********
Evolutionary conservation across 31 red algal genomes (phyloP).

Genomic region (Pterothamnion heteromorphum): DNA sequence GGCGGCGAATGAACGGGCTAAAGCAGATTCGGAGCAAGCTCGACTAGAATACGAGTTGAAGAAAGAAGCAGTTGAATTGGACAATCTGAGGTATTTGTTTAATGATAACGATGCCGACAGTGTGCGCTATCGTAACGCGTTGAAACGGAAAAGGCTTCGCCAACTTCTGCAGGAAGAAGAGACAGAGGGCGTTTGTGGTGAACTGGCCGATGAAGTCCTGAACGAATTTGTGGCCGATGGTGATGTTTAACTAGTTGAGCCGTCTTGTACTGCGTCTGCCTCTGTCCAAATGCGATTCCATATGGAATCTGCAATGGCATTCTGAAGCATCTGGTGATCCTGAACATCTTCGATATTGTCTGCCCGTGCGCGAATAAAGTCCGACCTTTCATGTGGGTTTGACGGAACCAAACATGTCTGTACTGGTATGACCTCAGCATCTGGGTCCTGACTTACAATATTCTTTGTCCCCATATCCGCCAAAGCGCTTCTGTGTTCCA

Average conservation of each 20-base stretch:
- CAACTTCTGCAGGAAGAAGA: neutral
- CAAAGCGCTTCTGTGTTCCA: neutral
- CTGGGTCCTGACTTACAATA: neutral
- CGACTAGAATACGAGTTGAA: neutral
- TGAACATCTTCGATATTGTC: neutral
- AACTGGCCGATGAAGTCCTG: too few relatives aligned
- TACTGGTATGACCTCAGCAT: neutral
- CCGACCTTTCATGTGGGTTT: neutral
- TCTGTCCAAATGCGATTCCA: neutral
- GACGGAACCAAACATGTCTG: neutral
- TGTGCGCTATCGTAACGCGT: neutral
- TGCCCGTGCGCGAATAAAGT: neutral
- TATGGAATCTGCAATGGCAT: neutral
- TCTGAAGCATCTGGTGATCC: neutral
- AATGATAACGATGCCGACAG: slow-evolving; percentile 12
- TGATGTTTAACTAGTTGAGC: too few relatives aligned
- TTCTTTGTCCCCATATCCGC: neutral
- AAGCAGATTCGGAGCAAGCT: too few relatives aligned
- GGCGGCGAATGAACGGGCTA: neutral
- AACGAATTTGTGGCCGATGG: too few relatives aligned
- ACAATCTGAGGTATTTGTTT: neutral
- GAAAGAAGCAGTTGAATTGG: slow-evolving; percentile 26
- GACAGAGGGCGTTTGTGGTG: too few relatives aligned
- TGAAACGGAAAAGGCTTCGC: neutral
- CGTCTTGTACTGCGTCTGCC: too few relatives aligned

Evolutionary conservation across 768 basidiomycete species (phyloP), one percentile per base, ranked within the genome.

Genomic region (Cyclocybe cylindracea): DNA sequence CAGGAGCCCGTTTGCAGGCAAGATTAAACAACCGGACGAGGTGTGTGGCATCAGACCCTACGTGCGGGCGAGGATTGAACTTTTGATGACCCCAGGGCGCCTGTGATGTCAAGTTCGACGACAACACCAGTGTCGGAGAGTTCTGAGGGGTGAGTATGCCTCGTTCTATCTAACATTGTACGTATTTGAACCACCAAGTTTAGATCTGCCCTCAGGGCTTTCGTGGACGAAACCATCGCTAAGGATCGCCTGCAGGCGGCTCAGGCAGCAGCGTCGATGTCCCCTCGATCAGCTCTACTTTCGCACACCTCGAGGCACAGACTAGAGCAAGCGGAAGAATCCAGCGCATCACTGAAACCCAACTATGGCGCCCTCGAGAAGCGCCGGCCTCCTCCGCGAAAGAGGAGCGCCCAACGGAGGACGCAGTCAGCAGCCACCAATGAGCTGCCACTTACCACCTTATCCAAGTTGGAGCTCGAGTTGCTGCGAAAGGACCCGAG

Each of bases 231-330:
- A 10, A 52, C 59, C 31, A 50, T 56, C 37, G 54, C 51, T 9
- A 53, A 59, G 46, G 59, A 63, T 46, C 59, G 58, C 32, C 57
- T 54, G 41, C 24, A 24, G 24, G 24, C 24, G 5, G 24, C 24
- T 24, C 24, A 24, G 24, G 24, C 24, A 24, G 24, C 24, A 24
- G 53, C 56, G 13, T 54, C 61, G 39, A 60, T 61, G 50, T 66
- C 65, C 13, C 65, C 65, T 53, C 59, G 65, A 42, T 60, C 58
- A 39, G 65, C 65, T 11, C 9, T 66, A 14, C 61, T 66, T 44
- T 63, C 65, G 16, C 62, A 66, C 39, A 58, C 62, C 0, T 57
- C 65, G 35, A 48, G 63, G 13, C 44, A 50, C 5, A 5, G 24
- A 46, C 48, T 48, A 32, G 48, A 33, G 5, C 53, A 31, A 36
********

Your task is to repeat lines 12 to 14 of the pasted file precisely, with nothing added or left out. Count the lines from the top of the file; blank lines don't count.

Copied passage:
- TCTGTCCAAATGCGATTCCA: neutral
- GACGGAACCAAACATGTCTG: neutral
- TGTGCGCTATCGTAACGCGT: neutral